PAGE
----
A very well-conducted study published in July in The Lancet. These authors took a fresh look at a massive load of data from 16 large studies and including over a million subjects. They aggregated the information, re-ran the analyses, and corrected for individual and population variations. What they found was that 60 to 75 minutes of moderate physical activity like walking to work, walking the dog, riding a stationary bike, line dancing, golf or softball, doubles tennis, or coaching sports eliminates the risk of death related to sitting, even from sitting for more than eight hours per day.

Can’t get in an hour or more of these types of activities per day? Just 25 minutes of moderate activity is somewhat protective, even for people who sit for eight or more hours per day. The way physical activity energy expenditure was calculated, vigorous activities count more, so less time of the most strenuous exercise is needed to be protective.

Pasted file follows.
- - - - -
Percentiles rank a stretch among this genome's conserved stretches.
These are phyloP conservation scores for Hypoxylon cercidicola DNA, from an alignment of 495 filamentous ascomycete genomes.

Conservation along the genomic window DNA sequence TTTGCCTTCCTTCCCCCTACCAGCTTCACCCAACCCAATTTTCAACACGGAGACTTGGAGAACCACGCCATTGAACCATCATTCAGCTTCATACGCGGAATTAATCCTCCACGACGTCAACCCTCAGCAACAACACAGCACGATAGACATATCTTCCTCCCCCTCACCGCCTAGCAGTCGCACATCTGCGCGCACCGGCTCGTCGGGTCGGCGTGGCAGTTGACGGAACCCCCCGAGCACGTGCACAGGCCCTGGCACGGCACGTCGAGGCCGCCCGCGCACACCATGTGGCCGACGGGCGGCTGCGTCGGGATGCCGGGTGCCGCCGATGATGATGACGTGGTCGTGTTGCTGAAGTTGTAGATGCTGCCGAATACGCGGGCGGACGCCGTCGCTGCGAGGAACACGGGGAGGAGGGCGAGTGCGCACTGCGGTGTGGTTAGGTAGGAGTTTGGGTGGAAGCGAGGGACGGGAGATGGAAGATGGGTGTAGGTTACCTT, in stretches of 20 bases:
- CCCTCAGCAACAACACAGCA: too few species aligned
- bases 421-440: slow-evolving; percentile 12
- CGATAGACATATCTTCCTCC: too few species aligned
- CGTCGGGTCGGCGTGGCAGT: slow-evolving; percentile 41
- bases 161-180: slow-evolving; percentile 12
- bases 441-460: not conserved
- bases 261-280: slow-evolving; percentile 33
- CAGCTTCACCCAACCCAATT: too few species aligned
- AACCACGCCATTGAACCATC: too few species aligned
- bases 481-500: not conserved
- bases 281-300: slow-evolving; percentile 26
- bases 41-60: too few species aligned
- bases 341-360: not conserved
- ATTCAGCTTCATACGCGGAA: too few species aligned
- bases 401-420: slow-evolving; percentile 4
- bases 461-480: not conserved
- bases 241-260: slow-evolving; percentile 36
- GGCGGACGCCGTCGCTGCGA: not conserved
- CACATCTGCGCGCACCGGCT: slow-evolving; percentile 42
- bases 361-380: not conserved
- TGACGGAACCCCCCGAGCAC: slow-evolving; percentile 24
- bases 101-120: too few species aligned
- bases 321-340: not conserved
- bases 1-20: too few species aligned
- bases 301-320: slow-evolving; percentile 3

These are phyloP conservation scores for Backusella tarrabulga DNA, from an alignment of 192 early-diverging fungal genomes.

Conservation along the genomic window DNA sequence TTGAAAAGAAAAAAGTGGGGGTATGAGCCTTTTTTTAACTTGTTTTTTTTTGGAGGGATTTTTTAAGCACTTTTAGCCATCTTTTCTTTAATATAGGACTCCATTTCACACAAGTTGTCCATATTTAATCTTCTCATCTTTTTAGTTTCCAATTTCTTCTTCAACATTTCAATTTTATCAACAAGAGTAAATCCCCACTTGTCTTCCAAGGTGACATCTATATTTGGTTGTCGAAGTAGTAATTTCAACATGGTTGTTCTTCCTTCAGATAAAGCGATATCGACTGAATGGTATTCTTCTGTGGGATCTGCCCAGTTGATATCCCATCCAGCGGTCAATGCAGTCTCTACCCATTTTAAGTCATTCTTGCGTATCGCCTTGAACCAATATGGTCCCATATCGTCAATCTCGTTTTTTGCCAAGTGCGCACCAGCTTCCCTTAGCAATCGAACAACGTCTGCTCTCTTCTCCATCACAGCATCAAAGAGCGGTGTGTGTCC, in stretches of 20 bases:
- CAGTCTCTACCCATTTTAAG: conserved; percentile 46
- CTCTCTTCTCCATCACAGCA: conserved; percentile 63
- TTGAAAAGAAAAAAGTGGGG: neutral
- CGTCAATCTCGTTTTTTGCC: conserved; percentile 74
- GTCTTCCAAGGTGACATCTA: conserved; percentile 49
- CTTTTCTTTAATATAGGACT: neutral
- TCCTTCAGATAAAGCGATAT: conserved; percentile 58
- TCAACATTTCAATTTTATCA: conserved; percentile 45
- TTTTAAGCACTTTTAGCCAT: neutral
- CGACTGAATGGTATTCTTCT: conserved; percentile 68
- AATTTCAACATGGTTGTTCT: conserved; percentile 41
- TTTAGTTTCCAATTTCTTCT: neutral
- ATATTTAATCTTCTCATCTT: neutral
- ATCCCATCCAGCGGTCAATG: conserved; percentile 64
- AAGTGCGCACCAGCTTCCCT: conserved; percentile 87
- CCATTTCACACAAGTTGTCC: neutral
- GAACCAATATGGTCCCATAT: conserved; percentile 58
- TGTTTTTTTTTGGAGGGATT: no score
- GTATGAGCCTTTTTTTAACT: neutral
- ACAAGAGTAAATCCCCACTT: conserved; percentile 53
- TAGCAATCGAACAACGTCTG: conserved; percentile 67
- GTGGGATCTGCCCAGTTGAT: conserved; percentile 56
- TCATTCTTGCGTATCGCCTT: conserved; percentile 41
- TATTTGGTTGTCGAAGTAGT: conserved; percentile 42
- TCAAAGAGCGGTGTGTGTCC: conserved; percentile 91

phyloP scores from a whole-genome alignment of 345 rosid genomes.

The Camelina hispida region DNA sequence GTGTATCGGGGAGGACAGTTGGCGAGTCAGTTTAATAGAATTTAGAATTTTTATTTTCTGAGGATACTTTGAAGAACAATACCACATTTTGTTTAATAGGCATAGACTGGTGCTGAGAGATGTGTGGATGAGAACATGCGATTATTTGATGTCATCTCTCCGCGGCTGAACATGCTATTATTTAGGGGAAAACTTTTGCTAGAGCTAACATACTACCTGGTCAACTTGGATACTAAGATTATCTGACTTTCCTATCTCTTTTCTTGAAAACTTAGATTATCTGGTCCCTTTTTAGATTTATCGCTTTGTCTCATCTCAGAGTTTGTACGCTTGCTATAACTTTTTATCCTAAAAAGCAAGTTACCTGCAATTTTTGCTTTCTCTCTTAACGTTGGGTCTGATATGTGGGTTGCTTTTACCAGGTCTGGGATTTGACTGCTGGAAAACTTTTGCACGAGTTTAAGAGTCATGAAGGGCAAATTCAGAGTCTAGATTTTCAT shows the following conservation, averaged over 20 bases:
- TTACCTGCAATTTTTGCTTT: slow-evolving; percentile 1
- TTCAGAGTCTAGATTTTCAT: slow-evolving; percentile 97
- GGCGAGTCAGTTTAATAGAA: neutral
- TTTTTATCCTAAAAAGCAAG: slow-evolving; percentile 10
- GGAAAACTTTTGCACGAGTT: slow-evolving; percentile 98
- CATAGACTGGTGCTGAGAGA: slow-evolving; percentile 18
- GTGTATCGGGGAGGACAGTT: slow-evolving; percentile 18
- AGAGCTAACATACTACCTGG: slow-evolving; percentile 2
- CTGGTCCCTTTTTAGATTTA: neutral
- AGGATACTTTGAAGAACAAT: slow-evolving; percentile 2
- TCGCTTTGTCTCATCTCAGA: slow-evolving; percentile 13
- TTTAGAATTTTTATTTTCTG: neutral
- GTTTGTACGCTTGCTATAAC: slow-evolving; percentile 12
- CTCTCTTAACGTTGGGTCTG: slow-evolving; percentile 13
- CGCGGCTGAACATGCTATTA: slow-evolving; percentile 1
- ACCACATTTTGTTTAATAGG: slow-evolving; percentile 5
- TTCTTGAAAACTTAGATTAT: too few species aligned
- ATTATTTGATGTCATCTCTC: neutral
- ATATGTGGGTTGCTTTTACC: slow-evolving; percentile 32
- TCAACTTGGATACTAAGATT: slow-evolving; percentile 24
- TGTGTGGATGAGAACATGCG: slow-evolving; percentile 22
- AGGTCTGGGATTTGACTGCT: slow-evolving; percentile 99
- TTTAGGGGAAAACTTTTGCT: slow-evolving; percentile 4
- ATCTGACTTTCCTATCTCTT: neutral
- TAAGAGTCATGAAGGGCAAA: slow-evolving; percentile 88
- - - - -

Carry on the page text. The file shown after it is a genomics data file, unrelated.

General Physical Activities Defined by Level of Intensity – CDC and ACSM guidelines

The following is in accordance with CDC and ACSM guidelines.

pa_intensity_table_2_1

http://www.cdc.gov/nccdphp/dnpa/physical/pdf/pa_intensity_table_2_1.pdf

Related Posts:

SOURCE

http://www.health.harvard.edu/blog/get-stand-health-little-movement-offsets-lot-sitting-2016081810215?utm_source=SilverpopMailing&utm_medium=email&utm_campaign=08.23.2016%20(1)